Keep your body and the planet healthy by eating ethically and properly disposing your food scraps.
With all the greenwashing happening in the media, eating ethical can be a confusing matter. What should you look for when you’re buying food? And what do those labels even mean? We have the quick & dirty lowdown on how to cut through the clutter and keep yourself and the planet healthy.
1. Look for certified organic or biodynamic labels on food. Certified organic means the organic crops aren’t grown with synthetic fertilizers, synthetic pesticides or sewage sludge and aren’t genetically engineered or irradiated. Biodynamics is a holistic, ecological and ethical approach to farming, gardening, food and nutrition. Biodynamic farms are also organic and emphasize biodiversity, crop rotation, greenhouse management, animal welfare and soil fertility management.
2. Buy produce from your local farmer’s market. Buy organic for the Dirty Dozen; these items are most likely to contain pesticide residue: strawberries, spinach, nectarines, apples, grapes, peaches, cherries, pears, tomatoes, celery, potatoes and sweet bell peppers. For the budget conscious, shop conventional for the Clean 15, these items are least likely to contain pesticide residue: sweet corn, avocados, pineapples, cabbage, onions, frozen sweet peas, papayas, asparagus, mangoes, eggplant, honeydew, kiwifruit, cantaloupe, cauliflower and grapefruit.
3. Look for fair-trade labels on coffee. This means the coffee has been produced & traded according to the strict internationally-agreed Fairtrade Standards such as Fair-trade Minimum Price, which ensures workers are paid a fair wage.
4. Purchase humanely raised meat, dairy or eggs. Look for claims like grass-fed, pasture raised, USDA organic and/or certified humane raised. Also eating less meat altogether will help reduce your impact on the environment. (Consider doing “meatless Mondays.”)
5. Eat at home. Planning your meals and preparing them at home helps you not only know exactly what does into every bite, it helps lessen food waste. When you do eat out, bring a reusable container to cart home zero-waste leftovers.
Beware of misleading labels like
Free-range: Often labeled on poultry, free-range simply means the chicken had access to the outdoors. It might have only gone outside for a minute or not at all. It’s only stating it had access.
Organic seafood: Currently there is no U.S. government standard for “organic” seafood certification!
Turn your Rotten Scraps into Gold
In addition to eating ethically, disposing of our uneaten food matter is just as important. Composting is decomposing organic matter—a natural process of recycling organic material into a fertile soil amendment. Many call it black gold.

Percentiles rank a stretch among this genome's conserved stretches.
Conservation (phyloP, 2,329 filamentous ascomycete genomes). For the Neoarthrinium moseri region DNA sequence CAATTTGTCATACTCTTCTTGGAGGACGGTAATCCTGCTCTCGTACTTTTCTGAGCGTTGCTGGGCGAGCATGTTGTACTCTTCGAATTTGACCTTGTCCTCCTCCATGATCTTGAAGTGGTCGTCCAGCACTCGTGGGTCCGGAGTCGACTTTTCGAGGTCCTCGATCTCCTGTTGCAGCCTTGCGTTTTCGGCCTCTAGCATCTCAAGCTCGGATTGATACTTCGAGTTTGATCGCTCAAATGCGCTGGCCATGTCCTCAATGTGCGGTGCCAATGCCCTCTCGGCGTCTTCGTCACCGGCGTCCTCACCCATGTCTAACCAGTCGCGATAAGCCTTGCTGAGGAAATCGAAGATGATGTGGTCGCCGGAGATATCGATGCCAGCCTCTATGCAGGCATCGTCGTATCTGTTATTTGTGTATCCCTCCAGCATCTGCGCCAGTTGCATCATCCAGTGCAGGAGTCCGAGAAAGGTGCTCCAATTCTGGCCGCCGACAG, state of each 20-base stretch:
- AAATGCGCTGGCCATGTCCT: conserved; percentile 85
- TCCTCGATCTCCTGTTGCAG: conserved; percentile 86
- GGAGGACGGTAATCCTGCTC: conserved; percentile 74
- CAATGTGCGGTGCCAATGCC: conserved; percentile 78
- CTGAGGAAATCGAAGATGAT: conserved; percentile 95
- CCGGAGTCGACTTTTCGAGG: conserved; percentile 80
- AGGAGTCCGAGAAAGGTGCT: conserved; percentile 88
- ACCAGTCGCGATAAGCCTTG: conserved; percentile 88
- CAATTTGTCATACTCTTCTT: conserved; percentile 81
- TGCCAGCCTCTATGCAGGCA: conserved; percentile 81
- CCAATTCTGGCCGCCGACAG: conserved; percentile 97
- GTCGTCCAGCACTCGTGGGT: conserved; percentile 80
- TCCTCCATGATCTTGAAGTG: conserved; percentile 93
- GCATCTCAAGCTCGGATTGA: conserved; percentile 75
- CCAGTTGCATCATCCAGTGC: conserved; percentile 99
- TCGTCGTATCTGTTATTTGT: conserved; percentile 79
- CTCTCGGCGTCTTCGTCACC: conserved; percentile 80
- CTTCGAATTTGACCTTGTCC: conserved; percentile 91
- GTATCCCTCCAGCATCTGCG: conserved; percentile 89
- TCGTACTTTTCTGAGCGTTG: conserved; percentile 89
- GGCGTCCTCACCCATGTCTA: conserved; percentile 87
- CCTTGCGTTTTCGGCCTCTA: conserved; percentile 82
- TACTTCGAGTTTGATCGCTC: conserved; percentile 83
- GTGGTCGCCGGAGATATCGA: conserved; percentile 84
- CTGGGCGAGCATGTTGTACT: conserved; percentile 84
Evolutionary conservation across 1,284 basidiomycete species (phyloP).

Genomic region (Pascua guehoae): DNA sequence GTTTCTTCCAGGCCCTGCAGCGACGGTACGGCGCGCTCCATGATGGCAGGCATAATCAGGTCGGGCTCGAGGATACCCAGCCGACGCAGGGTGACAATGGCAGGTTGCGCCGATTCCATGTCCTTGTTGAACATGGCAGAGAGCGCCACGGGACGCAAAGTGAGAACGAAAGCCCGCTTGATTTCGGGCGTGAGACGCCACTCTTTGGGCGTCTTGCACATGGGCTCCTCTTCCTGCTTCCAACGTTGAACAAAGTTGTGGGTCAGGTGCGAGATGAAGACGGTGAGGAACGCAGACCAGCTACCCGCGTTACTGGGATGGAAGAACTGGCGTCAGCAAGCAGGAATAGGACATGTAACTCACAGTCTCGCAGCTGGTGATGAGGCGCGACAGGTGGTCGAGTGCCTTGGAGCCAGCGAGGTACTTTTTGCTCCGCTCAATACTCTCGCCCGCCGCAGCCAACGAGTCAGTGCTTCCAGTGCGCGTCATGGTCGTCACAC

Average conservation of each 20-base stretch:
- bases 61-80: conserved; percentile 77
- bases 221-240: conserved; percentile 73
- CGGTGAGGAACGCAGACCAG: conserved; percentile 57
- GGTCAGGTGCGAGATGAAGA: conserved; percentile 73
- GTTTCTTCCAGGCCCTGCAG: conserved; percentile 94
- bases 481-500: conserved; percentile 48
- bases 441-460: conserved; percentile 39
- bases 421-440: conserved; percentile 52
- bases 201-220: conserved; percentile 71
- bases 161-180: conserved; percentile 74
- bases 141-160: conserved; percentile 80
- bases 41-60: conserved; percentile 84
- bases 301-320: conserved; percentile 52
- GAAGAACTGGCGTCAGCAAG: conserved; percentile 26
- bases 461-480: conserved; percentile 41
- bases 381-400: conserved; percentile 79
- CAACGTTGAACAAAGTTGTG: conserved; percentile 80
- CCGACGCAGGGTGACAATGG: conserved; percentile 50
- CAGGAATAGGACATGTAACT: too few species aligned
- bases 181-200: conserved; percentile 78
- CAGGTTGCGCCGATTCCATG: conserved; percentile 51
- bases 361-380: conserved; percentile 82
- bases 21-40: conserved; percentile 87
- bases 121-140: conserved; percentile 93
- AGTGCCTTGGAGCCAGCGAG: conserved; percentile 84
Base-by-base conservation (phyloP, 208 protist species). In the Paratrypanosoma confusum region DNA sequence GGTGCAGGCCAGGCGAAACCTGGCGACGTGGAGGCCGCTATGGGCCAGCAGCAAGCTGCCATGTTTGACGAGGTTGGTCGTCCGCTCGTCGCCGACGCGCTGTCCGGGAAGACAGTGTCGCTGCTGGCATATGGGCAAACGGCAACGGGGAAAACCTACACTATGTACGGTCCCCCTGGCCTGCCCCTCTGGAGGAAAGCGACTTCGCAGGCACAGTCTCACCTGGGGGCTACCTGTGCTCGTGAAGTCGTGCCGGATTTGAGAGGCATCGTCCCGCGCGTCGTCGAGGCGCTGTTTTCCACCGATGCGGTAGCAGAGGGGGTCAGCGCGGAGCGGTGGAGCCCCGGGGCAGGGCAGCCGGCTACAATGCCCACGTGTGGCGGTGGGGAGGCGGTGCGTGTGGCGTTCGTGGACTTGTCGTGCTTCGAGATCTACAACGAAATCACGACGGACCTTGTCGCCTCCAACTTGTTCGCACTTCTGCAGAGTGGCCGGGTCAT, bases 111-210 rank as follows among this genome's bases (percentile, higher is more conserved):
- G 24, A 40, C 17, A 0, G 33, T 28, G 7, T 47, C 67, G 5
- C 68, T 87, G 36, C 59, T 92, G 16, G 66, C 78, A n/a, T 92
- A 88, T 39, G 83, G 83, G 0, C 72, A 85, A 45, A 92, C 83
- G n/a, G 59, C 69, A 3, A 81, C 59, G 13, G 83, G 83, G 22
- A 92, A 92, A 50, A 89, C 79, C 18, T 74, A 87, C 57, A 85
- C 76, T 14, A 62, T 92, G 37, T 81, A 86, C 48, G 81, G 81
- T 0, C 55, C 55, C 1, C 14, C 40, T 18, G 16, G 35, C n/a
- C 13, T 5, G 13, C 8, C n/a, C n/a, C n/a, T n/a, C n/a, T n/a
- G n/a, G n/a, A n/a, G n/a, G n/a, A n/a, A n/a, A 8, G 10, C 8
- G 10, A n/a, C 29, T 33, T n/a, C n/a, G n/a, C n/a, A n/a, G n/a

Currently in the U.S. over 60 billion pounds of mineral-rich food materials go to landfills each year.
More than 50% of trash dumped into landfills is made of compostable materials, such as food scraps, yard trimmings, paper and wood. In fact, only 5% of our food scraps are currently being composted.
Many of these items, such as produce, were designed to fall to the ground and naturally increase the soil’s fertility as they decomposed, but instead, we are smothering them in landfills, rendering them useless. Instead of the traditional process we’ve created of pitching banana peels and peach pits in the trash, food scraps could be diverted, saving space in our landfills and being enhancing our farm’s soil.
Composting can actually help reverse climate change because it helps replenish the earth with organic matter that helps plants grow and produce more nutrient-dense produce. The more plants that grow, the more carbon that gets pulled out of the atmosphere.
How to compost:
Establish a small indoor bin and toss things that used to be alive inside, such as plants, vegetable scraps, flowers stems, etc. Rather than scraping your plate’s food scraps into a garbage disposal or garbage can after a meal, simply empty them into your compost bin instead. Toss in paper napkins, paper towels and any certified compostable packaging as well.
Be sure to empty your indoor compost bin into a larger outdoor bin every 5-7 days to keep odors at bay. Outdoor bins can be arranged for pickup (some areas at no charge) or used in your own backyard garden once
Compost things like
• Fruit scraps
• Vegetable scraps
• Coffee grounds
• Grass and plant clippings
• Dry leaves
• Shredded newspaper
• Greasy or wax covered cardboard boxes (think pizza boxes)
Quick tip: If you’re worried about odor problems, keep your small compost bin in the freezer!